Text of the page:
The Malta Independent 17 August 2022, Wednesday

TMIS Editorial: When a priest preaches hate

Sunday, 9 January 2022, 11:00 Last update: about 8 months ago

When a priest preaches hate, you know that there’s something very, very wrong.

When a priest says that being gay is worse than being possessed by a demon, you know that we still have a long way to go as a country, as far as tolerance goes.

Towards the beginning of this week, Malta was speaking about one of the most horrific crimes ever committed in this country – the rape and murder of a young Polish woman by a man who claims he was possessed by the devil.

ADVERTISEMENT

But, overnight, the conversation changed subject to a firebrand priest who, for reasons known only to him, linked the murder to homosexuality and said appalling things about gay persons.

At a time when Malta was speaking about misogyny, violence against women and the need to ditch the patriarchal society, someone who is supposed to preach love and respect, someone who people should look up to as their spiritual leader, made the situation worse by conjuring up anti-gay sentiment – something which really has nothing to do with what happened on Sunday morning.

Fr David Muscat first alluded that the alleged perpetrator, Abner Aquilina, is gay. He then went on to say that being gay is even worse than being possessed by the devil.

We have no idea how the “gayyagni” argument came about in the first place.

Fr Muscat posted an old photo of Aquilina wearing a colourful T-shirt and said it looked like a rainbow, and that Aquilina looked like he had just come from the Gay Pride parade.

First of all, that was not a rainbow T-shirt. Secondly, there’s nothing wrong if it was. Thirdly, there’s still nothing wrong if Aquilina was gay and had gone to Gay Pride.

Fr Muscat has every right to disagree with gay people. He has every right to disagree with same-sex marriage or with gay adoptions. That is his opinion.

But he has absolutely no right to vilify LGBTIQ+ persons and incite hatred against them, telling his flock that being gay is worse than being possessed by the devil, therefore someone to avoid and be scared of, something evil.

The Church has already lost a lot of popularity over the years, even if it has tried to keep up with the times as of late, including on LGBTIQ+ issues.

But the attitude of Fr David and people like him, who harbour mentalities that were more fitting during the times of the Inquisition, will only harm the Church and serve to push more people away. 

But this goes way beyond the Church attendance issue. What Muscat said constitutes hate speech, which is a serious crime. In fact, Muscat has been questioned by the police and is set to be arraigned in court later on this month.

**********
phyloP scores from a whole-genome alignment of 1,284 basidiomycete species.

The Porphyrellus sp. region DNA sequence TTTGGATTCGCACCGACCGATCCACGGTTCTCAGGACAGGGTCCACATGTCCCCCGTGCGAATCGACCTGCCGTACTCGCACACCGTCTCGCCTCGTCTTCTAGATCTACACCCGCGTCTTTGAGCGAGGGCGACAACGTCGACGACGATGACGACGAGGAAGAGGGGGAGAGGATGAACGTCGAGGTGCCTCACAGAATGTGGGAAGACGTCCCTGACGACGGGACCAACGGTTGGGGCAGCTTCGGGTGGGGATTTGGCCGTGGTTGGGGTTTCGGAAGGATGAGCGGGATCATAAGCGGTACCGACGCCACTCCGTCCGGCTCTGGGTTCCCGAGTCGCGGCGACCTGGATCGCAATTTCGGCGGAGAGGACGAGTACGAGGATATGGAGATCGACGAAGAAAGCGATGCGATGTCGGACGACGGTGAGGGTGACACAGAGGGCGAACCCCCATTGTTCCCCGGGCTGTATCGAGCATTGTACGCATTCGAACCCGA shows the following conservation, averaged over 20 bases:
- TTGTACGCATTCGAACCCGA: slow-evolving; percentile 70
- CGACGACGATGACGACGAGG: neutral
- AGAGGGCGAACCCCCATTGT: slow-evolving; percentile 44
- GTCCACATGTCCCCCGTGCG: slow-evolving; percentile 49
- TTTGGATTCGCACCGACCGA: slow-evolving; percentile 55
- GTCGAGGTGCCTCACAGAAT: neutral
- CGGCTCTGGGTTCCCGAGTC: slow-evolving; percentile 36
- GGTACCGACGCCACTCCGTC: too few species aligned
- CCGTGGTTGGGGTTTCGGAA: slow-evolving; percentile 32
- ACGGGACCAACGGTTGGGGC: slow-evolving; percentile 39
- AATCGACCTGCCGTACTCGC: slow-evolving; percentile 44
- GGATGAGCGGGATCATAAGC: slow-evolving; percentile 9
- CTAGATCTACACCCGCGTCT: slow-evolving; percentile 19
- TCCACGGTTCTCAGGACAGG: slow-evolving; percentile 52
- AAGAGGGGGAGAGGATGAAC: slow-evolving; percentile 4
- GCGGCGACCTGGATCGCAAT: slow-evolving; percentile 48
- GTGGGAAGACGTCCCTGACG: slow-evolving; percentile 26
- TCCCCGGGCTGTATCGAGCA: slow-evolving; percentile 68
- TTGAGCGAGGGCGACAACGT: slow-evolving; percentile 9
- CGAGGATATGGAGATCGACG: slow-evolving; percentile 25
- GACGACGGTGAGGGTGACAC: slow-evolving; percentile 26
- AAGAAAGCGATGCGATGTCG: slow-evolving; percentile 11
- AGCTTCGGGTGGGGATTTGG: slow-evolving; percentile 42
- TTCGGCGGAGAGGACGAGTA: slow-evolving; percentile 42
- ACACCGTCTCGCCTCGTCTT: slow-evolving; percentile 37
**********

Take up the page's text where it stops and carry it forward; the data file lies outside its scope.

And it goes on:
Archbishop Charles Scicluna has apologised to the gay community and has also issued a formal warning to Muscat, instructing him to remove his hurtful comments. But some have rightly argued that this is not enough.

Other people who use hate speech have not been so “lucky”. They weren’t told to “remove the Facebook post and never do it again”. Many people would lose their jobs there and then over something like this. So why is a priest being treated differently?

After all, this was not Fr Muscat’s first controversy.

This is a priest who spoke at the birthday party of well-known far-right extremist Norman Lowell. His videos, in fact, are uploaded on a YouTube channel that hosts several Imperium Europa videos.

We are speaking here about a priest who uploads regular video blogs discussing partisan politics. He invited people to join him to sing the Te Deum when Malta was greylisted by the FATF. He recently said he sang the Te Deum again when Roberta Metsola was nominated EPP candidate for President of the European Parliament.

While Muscat has the right to support any political party he wants, he should not be making such politically charged comments. If he wants to do politics, perhaps he should become a politician and stand for election.

Many Maltese expect the Curia to be more forceful against Fr Muscat this time round, having closed an eye to his appalling behaviour on several other occasions. They are right. This time, the priest has truly crossed the line. While political comments can be forgiven, hate speech cannot.

After all, aren’t priests supposed to preach love, respect and tolerance? Isn’t that the true word of God?

Another point that must be made is that the Church seems to be using a different yardstick in this case. A few years back, Fr Mark Montebello was banned from writing a newspaper column after he criticised the Church’s view on IVF. He was also reportedly threatened with being defrocked.

In the case of Fr Muscat, who most likely committed a crime, the Church has simply issued a formal warning.

One must now wait and see what the Church will do if Muscat is convicted of hate speech in a few weeks’ time.

If the Church expects its followers to abide by its rules, it must also enforce the laws governing its own people and it must lead by example.

There is no place for homophobia, hate speech and racism in our society, including within the Church and on the social media pages of its priests.

 

 

  • don't miss